>>> operatingSystem
>>>   timestamp, userId, countryOfUser, genderOfUser, userAgent,
>>> operatingSystem
>>>   timestamp, userId, countryOfUser, genderOfUser, userAgent,
>>> operatingSystem
>>>   ...
>>>
>>> And then I want to switch to some UI where I can enter:
>>>
>>>   select count(*) where userAgent like '%chrome%' and countryOfUser='FR'
>>> group by gender
>>>
>>> I assume this will work ONLY if somebody does CREATE INDEX on userAgent
>>> and countryOfUser first, right?
>>>
>>
>> No, this will work fine with and without an index. An index will just
>> make the query execute faster (at the cost of slower writes, of course).
>>
>
> Right, but now much slower are reads without an index vs. what is the cost
> of maintaining that index at write time?
>

That's difficult to generalize - it depends also on the filters in your
WHERE clause, as they get pushed down to HBase as well. Remember, though,
that in a multi-tenant world, you'll always be constraining the rows that
get queried by the tenantID (that's done automatically for you
under-the-covers when a tenant-specific connection is used).


>
> If you look at my examples above, some of them will be low volume (e.g.
> sales figures), but some will be *crazy* high volume with many thousands of
> inserts per second across hundreds or more tenants.
> So data volume will grow very very fast.
> As such, I'm guessing searching against non-indexed columns will go well
> beyond a second or two.
> But I don't have a sense of the index write cost (disk IO, CPU, disk
> space, etc.) and memory cost (I'm assuming some portion of the index is
> read into memory/heap and cached?)
>

Besides metadata caching, the caching is all handled by HBase (through it's
block cache).


>
> Are there any guidelines or anecdotes or benchmarks that would give one
> some rough ideas about this?
>
>  Assuming the answer is yes:
>>> 1) How much overhead does this add in terms of disk space or heap/memory
>>> or CPU used for creation/updates of this index?
>>>
>>
>> Take a look at this:
>> http://phoenix.incubator.apache.org/secondary_indexing.html and in
>> particular, checkout the presentation at the bottom that Jesse put
>> together, as that provides more technical depth. Post 3.0/4.0 release, we
>> (specifically Rajeshbabu) plan to also support an orthogonal "local index"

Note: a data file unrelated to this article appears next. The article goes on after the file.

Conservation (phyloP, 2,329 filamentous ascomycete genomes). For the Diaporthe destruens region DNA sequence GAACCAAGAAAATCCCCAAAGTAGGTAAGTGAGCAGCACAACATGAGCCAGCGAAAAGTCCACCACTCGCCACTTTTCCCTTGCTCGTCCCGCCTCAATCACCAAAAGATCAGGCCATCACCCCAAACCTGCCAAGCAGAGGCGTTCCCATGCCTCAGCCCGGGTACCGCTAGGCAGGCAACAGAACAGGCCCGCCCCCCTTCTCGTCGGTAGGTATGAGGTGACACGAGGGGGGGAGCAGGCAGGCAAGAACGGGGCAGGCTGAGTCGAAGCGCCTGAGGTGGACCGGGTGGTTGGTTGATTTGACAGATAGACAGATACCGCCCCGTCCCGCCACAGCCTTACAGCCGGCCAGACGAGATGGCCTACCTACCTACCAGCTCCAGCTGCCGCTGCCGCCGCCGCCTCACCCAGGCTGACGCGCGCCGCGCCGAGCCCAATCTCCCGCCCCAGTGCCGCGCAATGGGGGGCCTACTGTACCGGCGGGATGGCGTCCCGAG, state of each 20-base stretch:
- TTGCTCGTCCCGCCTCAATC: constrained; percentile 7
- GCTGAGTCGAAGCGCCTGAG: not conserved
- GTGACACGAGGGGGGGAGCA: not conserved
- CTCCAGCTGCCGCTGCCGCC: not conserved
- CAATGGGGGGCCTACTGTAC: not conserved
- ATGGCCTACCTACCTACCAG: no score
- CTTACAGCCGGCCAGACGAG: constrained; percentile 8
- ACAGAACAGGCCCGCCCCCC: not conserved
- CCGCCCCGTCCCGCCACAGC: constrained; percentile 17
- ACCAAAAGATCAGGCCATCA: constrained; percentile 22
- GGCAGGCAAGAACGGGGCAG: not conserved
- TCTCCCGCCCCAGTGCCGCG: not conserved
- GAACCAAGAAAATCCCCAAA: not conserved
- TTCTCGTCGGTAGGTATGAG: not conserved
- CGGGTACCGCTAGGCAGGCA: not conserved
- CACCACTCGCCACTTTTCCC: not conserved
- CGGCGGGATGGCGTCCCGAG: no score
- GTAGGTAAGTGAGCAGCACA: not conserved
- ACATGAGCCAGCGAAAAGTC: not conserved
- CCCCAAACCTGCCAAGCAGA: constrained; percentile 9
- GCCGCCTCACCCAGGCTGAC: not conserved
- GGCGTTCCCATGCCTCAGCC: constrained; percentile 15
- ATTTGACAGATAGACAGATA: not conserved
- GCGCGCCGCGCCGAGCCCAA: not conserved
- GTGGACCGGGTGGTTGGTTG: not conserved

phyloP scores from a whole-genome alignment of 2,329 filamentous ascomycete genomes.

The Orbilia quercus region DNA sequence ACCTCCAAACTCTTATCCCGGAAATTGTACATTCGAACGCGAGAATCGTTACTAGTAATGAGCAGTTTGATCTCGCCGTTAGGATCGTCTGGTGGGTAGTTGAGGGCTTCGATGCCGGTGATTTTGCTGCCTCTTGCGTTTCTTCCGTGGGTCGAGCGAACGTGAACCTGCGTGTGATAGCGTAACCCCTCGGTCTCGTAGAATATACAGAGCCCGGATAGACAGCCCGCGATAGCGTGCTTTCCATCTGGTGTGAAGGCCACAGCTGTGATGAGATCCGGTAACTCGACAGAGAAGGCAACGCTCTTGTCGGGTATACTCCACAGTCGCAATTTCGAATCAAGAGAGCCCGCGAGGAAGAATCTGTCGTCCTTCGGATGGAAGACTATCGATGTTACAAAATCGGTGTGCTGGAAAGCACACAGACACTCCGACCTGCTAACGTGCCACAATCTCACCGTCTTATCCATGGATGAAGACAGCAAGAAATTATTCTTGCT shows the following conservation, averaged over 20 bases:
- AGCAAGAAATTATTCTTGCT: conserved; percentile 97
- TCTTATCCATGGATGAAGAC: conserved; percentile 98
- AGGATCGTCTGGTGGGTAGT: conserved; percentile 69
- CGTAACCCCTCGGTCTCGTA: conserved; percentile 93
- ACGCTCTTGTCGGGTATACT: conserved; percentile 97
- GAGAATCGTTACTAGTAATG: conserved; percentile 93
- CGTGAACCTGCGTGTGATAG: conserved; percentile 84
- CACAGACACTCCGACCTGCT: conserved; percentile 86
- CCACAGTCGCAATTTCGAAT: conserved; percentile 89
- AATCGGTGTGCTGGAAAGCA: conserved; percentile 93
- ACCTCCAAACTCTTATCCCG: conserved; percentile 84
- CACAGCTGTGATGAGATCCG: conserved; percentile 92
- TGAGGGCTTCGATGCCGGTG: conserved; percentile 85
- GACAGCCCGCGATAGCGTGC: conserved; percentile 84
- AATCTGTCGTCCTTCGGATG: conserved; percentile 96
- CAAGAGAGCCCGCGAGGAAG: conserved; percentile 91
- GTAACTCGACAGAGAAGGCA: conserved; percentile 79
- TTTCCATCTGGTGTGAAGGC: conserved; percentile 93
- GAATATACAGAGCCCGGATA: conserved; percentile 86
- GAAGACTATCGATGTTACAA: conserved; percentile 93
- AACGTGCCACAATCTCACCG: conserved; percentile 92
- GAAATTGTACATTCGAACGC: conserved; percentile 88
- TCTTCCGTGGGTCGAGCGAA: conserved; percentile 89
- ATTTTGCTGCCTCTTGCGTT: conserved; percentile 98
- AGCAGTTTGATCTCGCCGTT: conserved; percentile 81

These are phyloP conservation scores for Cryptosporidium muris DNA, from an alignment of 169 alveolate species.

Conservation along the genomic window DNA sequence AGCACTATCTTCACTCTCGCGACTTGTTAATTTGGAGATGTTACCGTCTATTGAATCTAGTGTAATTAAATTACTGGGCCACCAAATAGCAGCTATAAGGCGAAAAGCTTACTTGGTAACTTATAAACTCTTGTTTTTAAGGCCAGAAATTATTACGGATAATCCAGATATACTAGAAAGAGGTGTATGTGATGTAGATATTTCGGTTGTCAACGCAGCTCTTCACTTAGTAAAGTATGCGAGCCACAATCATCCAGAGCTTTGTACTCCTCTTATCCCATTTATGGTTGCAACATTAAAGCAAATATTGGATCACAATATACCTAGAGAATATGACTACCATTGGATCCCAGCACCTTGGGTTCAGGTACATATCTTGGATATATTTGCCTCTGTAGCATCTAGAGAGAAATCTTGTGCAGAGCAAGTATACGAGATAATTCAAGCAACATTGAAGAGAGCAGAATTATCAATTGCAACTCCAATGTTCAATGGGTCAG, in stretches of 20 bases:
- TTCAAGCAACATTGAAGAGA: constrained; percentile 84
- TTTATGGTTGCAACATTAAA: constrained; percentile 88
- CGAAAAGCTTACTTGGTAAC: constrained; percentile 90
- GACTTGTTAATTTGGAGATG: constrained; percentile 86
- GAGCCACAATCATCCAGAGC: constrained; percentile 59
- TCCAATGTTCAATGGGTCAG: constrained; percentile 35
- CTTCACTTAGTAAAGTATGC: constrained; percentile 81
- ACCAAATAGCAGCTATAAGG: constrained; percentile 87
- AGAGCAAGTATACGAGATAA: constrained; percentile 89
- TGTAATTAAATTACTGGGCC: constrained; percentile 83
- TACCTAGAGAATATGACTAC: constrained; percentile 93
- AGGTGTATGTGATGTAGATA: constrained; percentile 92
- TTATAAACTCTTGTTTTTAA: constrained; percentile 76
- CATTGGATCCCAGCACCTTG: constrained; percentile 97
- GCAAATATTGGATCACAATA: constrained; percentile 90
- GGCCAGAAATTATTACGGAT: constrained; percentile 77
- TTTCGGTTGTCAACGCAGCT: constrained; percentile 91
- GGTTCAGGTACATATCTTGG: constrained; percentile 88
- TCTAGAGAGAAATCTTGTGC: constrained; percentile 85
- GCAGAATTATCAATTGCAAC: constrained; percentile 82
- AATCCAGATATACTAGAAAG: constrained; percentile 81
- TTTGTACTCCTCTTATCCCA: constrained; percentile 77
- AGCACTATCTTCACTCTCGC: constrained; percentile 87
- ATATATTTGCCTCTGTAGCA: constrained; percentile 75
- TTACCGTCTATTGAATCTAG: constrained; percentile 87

>> mechanism where the index data and table data are colocated on the same RS.
>> He has a nice writeup on it here: https://github.com/Huawei-Hadoop/hindex
>>
>
> I had a look, thanks.
> But this makes me wonder - isn't this, at least conceptually, then very,
> very, very similar to saying "Here is my HBase table, let me hook up Lucene
> and build side-car Lucene index(es), so I can use them for queries that
> would be better handled through the index Lucene provides instead of doing
> indexless scans against the primary HBase table"?  Sure, there is no
> inverted index in the hindex or in secondary indexing, but isn't concept
> the same?
> If yes, why not just use Lucene for example?
>

The difference is the level at which these secondary index solutions are
integrated with HBase. The HIndex solution is going to be awesome on the
write side of the fence - basically you're not hit with any additional cost
for writes. The crux of their solution is a custom load balancer that
ensures that the index data remains colocated with the corresponding table
data. There are tons of corner cases the get right, and using Lucene, I
suspect would be difficult to get those right, b/c you'd have to integrate
at a higher level.

Our current secondary index solution works well if many more reads are done
than writes. You take no hit at read time - it's as if you had a
different/optimal row key for your query, and you're just querying the
index table instead of the data table (which is really what's happening).


>
> And the reason I'm asking is because we have tried using Lucene-based tech
> for the use case described here.  The problem was the maintenance of the
> index.  Lucene has the notion of segments and these segments need to be
> merged (
> http://blog.mikemccandless.com/2011/02/visualizing-lucenes-segment-merges.html- nice
video showing the merges) as one indexes data, and these merges make
> it very hard to process thousands of inserts per second.
>

That is one fantastic blog post. Wow. I'd recommend first measuring the
insert performance of HBase to see if it's going to meet your needs. HBase
is another implementation of an LSM tree. There are only so many ways to
"skin a cat" (as Lars H likes to say), so I wouldn't expect things to be
drastically different than it was with Lucene (I say, knowing nothing about
Lucene :-) ).


>
> So seeing "secondary indexing" in Phoenix makes me worried that we'd see
> the same problem here.
> Although.... I suspect Phoenix's indexing is faster because it sounds like
> the extra processing is simpler - sounds like the main thing that happens
> is that "special keys" are constructed and inserted in separate HBase
> tables.  So there is no notion of inverted index, segment merges, just the
> usual puts, region splits and compactions, etc.  Right?
>

Yes, that's correct. The extra processing is to lookup the prior value of a
row that is being changed. This is required during index maintenance to